Los Angeles––Scholars from Armenia–Argentina–Canada–France–Great Britain–Syria–and several universities in the United States will gather at UCLA on November 2 and 3 to recreate the history and culture (from the Middle Ages to the 20th Century) of the vibrant Armenian community of Smyrna/Izmir. The conference is the eleventh in the UCLA series on Historic Armenian Cities and Provinces. Open to the public without charge–it will be held on the UCLA campus in Young Hall 50–on Saturday–November 2–from 9:30 a.m. to 5:30 p.m.–and on Sunday afternoon–November 3–from 1:30 to 6:00 p.m. Parking will be available in Structure No. 2 at the Hilgard Avenue and Wyton entrance to UCLA.
The first Sunday session–from 1:30 to 3:15 p.m.–will be conducted in Armenian–with presentations by Dr. Albert Kharatyan and Tigran Sarukhanyan from Armenia. Kharatyan will present the role of the Smyrna community in the 19th century and Sarukhanyan–the importance of Hrachia Ajarian’s history of that community. Dr. Nora Arissian from Damascus–Syria–will discuss how Smyrna and the Smyrna tragedy were reported and portrayed in Arabic sources and journals.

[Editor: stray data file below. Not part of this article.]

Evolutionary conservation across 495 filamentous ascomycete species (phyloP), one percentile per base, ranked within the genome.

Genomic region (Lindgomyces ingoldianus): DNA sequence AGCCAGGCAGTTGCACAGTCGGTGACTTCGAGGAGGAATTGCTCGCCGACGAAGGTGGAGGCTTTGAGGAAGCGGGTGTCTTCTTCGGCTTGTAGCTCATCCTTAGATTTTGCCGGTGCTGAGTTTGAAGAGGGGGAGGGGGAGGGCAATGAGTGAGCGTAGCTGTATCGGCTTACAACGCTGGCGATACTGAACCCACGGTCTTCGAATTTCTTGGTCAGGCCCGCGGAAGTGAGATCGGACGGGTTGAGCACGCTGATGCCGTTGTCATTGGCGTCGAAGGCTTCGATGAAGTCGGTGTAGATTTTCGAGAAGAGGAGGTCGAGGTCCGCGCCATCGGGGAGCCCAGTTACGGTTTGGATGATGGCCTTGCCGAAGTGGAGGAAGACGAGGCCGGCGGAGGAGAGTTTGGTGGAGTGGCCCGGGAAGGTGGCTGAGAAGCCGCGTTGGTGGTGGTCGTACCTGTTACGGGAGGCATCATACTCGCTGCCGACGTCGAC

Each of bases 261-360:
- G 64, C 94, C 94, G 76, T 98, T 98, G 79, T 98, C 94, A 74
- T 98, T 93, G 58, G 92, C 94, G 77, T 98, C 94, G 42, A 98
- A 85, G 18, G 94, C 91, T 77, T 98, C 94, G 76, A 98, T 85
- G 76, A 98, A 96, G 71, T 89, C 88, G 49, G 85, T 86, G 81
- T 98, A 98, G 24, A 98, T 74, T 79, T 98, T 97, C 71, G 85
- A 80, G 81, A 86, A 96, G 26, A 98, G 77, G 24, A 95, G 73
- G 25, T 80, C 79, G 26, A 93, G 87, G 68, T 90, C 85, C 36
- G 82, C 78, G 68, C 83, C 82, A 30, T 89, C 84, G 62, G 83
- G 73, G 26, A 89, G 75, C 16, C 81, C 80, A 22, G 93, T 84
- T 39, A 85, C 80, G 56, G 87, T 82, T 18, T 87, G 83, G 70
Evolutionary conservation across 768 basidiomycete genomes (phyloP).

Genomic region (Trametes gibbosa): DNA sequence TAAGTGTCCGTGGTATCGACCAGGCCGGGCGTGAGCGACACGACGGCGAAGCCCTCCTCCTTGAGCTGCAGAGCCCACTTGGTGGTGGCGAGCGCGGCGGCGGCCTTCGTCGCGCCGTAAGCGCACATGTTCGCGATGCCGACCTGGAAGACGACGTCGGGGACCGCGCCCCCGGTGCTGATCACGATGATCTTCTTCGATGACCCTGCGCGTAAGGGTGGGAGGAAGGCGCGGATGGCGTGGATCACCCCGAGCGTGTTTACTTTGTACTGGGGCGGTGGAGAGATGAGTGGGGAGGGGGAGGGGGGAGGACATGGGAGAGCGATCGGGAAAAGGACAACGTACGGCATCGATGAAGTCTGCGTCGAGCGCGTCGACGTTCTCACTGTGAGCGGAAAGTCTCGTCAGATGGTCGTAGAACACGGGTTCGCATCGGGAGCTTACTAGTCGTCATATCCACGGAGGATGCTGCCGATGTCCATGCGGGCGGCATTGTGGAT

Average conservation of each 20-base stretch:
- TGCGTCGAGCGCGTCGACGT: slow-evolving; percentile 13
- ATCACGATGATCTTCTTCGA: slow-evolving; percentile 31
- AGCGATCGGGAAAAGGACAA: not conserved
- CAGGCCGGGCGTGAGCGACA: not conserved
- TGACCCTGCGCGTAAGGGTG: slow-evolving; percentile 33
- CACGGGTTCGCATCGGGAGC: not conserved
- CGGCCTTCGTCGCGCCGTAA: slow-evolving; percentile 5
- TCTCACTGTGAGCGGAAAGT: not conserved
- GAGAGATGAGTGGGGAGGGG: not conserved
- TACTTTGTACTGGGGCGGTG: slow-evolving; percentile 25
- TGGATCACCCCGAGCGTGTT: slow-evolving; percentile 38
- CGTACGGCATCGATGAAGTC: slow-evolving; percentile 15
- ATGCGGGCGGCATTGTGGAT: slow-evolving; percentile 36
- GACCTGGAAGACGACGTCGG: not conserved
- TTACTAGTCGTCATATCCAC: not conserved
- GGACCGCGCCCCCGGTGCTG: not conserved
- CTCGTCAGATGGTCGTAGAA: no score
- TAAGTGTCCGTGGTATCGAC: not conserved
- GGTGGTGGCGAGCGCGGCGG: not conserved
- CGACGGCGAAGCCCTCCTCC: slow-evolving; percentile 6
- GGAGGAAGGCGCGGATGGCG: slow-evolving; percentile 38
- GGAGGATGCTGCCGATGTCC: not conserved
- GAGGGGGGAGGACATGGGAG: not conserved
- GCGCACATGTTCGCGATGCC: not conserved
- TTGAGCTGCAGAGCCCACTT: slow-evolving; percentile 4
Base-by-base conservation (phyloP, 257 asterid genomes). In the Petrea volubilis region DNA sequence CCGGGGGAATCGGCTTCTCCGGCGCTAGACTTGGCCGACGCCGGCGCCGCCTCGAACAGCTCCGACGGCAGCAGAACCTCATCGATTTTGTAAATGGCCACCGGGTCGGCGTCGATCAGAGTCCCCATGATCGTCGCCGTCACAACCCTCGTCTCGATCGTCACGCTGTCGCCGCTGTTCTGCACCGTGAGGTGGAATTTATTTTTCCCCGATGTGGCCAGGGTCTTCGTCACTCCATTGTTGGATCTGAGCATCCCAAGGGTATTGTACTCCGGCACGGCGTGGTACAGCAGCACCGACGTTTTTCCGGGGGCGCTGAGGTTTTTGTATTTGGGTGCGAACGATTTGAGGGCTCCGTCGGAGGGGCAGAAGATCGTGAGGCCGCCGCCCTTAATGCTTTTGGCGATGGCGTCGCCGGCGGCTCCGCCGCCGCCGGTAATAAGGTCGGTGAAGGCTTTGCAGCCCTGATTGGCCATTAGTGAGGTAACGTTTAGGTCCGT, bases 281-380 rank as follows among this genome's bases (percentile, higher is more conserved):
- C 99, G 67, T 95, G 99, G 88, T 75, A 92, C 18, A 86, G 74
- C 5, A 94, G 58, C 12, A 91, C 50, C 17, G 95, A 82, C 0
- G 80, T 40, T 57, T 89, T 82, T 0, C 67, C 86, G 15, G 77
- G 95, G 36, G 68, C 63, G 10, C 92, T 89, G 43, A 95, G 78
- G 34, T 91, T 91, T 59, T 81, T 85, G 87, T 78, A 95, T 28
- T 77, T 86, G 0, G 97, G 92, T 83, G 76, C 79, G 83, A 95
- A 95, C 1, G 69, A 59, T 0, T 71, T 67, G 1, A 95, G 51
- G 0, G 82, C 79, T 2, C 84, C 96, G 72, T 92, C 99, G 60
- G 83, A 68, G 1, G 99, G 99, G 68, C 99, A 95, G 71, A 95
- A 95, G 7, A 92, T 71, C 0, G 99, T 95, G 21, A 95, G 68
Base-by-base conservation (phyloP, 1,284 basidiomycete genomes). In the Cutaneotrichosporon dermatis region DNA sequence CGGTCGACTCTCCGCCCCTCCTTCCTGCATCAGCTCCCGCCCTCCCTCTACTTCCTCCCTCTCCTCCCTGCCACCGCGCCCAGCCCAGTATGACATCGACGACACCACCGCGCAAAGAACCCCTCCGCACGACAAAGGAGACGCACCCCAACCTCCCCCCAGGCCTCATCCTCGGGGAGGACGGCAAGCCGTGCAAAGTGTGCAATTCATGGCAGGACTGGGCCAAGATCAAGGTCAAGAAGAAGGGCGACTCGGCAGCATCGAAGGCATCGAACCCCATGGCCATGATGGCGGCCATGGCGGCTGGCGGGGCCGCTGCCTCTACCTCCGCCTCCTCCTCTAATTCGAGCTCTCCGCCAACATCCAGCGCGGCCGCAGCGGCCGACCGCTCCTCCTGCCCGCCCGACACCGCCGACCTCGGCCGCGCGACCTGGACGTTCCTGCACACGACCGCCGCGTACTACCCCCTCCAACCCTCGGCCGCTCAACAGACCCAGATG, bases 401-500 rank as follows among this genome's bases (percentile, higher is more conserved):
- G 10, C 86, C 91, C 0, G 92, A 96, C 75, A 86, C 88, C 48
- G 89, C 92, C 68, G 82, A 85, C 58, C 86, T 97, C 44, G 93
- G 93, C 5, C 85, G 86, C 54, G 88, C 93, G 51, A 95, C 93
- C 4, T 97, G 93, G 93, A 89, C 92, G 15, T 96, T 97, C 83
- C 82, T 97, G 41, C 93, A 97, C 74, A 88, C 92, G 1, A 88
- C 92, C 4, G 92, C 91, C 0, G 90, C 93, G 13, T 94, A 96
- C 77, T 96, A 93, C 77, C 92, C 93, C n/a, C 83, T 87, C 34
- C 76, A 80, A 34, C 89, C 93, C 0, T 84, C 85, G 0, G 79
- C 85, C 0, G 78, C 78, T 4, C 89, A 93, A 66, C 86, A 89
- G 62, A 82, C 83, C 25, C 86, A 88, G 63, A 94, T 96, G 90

The Sunday afternoon session from 3:30 to 6:00 p.m.–will mark the 80th anniversary of the Smyrna tragedy of 1922–when the city was burned and Greek and Armenian inhabitants were driven into the sea.
The conference is organized by Professor Richard G. Hovannisian–Holder of the Armenian Educational Foundation Chair in Modern Armenian History at UCLA. Co-sponsors for the conference are the UCLA G.E. von Grunebaum Center for Near Eastern Studies–the Center for European and Russian Studies–and the International Institute. The conference program and other information about the UCLA Armenian Studies program may be found on the web site www.uclaarmenian.org and a map of the UCLA campus may be found at www.ucla.edu/map (note the change in the conference auditorium for this conference).